Two must-see art exhibits are on display during the month of May, one in Havre de Grace and another at Harford Community College.

The Poldi Hirsch Memorial National Invitational Art Exhibition, at Maryland Gallery East in Havre de Grace, will continue through May 31. And recent paintings by Bel Air artist Jonathan West are on display at the Chesapeake Gallery at Harford Community College through June 3.

The Poldi Hirsch National Invitational Art Exhibition, named for the deceased wife of Havre de Grace Mayor Gunther Hirsch, is co-sponsored by the East Coast Artists cooperative, based in Havre de Grace, and the Havre de Grace Arts Commission.

Landscapes, figure studiesand collages are all represented in the painting category. Artists exploring printing techniques submitted some of the most adventurous work.

For example, Ellen Moore created a complex image in "Under-Past," which entraps the figure of a small girl holding a cat within a network of urban architectural fragments.

Jeff Hirst's "Blue SmokeFigures" is an abstract composition that combines scribbles and landscape forms on a watery-blue background.

An Aberdeen resident, Carol Jean Bertsh, contributed a photograph, "Moon Goddess," that is hand-touched with pale colors. Another Aberdeen resident, Winston Cevis,created a Madonna-like image in "Tammy and Jasmine," a document of ayoung woman with her child in which the photographer used an elevated perspective to flatten space and simplify form.

The following artists received awards:

Painting, 1st prize: C. M. Hobbs Thorsen, Brooklyn, N.Y. Painting, honorable mentions: Berkeley Bayne Aken, Churchill, Md.; Joan Cates, Stanwood, Wash.; Jane Harrison, Kinston, N.C;D. W. Steward, Bellevue, Wash.; Fae Swinyard, Orern, Utah.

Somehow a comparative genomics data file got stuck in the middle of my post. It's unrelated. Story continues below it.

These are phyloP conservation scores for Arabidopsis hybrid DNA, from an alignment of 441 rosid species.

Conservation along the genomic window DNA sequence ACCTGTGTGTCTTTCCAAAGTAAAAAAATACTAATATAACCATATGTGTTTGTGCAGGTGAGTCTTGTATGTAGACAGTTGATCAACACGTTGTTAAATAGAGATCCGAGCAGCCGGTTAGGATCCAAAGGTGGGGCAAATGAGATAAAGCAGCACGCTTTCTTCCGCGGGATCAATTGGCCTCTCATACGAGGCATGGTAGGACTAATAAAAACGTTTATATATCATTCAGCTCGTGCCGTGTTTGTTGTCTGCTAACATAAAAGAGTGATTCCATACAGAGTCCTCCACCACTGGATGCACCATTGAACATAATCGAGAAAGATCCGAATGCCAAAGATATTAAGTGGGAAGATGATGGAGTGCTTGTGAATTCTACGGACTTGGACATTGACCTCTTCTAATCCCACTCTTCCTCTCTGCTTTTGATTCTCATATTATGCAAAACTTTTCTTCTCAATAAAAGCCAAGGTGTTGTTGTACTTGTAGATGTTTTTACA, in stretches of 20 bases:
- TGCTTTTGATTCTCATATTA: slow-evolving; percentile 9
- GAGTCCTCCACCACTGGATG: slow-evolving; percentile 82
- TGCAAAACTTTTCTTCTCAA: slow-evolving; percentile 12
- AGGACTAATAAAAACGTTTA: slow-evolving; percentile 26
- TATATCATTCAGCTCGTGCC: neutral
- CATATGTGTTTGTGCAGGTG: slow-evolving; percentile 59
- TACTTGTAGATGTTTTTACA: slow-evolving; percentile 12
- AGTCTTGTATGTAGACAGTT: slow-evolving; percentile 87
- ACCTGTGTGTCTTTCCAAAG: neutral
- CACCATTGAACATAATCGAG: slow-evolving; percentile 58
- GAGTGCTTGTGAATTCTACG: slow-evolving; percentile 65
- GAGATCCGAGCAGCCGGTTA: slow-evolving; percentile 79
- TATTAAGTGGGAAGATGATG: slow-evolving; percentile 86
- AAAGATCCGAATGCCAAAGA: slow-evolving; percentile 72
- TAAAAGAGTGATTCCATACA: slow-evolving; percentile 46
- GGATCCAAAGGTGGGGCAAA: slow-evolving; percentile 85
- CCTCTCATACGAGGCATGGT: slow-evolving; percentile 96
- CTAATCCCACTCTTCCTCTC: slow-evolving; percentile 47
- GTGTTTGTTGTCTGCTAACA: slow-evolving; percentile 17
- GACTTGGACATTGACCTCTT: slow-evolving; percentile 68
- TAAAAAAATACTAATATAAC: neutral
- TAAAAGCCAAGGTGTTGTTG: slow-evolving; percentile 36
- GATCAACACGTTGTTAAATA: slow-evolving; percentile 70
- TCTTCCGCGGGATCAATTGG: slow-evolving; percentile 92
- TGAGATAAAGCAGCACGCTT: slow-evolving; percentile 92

Graphics, 1st prize: Ellen Moore, Richmond, Va. Graphics, honorable mention: Jeff Hirst, Minneapolis, Minn.

Photography, 1st prize: Edward Shmunes, Columbia, S.C. Photography, honorable mentions: Carol Jean Bertsh, Aberdeen, Md; Winston Cevis, Aberdeen, Md.

Sculpture, 1st prize: Bruce Grant, Harrisburg, Pa.

Bel Air native Jonathan West, 32,has returned after a five-year stay in New York City. In West's paintings, slashing brush strokes and colors that have been splattered and dripped testify to his interest in the techniques of "action painting."

West states that he is strongly affected by contemporary events.

He said his new paintings were prompted by the Persian Gulf war. West abstracted his motifs from illustrations in newspapers and magazines. Allusions to maps of the Middle East and the consistent use of a yellow ground on the canvas connect these paintings to the desert battleground.

The strongest painting in this group is titled "Desert Storm."

The thickly painted central area suggests both the shape of Iraq and a fallen human figure. Meandering greenish lines in the lower half recall the camouflage of American uniforms and the trails of nomadic tribes. Dripping black paint suggests petroleum as wellas the blood shed by both sides during the conflict.

* Maryland Gallery East is at 200 N. Washington St. in Havre de Grace. Hours are Wednesday through Sunday, noon to 5:00 p.m. The Chesapeake Gallery ishoused in the Chesapeake Center at Harford Community College in Bel Air. Gallery hours are Monday through Thursday from noon to 2:30 p.m.and from 5:30 to 8:00 p.m.

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